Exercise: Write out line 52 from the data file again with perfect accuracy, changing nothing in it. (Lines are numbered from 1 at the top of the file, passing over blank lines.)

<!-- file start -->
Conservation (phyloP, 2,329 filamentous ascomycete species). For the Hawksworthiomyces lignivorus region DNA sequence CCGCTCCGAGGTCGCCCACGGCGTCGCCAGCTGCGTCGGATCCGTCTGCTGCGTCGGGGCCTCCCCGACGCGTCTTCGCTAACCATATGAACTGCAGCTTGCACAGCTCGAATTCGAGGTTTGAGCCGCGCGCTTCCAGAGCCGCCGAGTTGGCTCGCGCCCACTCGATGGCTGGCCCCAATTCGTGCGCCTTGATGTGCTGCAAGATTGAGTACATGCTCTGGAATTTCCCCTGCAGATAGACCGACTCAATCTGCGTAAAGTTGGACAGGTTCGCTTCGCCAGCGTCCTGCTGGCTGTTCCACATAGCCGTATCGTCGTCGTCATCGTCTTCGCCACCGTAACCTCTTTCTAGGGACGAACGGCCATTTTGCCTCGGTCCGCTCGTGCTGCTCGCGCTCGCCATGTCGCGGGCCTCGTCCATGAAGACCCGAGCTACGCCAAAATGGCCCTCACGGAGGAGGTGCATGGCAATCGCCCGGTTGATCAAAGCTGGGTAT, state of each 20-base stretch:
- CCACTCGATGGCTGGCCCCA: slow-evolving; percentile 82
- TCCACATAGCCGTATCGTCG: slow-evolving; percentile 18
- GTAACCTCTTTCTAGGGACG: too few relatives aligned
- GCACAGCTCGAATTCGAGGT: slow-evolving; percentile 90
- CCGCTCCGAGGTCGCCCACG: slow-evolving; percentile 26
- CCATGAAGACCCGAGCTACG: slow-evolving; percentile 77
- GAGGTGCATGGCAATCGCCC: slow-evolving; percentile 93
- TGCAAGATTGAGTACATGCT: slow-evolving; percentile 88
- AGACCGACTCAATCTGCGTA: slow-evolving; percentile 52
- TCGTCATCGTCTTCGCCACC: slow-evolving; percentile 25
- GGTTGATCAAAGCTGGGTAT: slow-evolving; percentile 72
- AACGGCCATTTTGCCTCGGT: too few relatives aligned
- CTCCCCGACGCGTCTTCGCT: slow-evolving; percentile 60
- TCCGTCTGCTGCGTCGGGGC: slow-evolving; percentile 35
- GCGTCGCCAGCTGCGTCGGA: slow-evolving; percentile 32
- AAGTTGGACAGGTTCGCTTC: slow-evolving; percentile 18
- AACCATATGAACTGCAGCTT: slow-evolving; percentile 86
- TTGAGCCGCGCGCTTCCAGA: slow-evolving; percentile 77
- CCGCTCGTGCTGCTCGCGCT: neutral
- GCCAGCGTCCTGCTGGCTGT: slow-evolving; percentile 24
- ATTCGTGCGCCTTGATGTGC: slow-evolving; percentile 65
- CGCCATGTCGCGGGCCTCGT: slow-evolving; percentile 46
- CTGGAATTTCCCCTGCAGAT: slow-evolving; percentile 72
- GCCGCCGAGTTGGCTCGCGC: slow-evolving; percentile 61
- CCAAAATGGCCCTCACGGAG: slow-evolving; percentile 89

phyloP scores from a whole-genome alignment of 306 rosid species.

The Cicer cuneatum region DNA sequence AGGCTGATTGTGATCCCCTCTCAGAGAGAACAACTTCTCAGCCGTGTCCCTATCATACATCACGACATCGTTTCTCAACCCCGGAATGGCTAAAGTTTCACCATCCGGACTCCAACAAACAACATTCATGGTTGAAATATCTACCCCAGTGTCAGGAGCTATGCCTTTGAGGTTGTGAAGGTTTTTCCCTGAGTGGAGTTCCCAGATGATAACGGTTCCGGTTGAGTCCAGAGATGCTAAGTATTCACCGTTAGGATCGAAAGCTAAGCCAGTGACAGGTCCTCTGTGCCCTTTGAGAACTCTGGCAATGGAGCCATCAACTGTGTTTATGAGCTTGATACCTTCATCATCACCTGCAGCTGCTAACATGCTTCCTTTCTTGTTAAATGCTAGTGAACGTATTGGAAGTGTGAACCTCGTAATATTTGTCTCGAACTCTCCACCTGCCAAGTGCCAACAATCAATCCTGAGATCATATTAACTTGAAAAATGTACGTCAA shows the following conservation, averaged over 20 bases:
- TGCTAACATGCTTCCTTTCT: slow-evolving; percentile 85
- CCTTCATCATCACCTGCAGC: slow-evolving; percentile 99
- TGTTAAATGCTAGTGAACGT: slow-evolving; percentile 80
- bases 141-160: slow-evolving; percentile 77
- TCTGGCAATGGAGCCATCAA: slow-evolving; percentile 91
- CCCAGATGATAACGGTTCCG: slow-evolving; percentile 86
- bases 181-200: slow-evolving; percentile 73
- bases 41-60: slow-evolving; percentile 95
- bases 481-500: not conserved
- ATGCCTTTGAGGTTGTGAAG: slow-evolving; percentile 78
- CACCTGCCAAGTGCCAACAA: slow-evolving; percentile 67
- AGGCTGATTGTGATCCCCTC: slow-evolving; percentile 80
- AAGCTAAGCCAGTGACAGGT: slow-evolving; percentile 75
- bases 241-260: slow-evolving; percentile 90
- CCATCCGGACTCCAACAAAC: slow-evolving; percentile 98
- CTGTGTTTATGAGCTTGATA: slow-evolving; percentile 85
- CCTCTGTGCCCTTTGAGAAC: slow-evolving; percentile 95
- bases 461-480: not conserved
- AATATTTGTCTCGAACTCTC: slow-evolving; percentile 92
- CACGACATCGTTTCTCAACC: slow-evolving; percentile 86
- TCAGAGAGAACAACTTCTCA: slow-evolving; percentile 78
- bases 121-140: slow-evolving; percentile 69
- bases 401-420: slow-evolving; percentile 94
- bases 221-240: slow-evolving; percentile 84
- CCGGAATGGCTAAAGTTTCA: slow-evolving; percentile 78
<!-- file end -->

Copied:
- bases 221-240: slow-evolving; percentile 84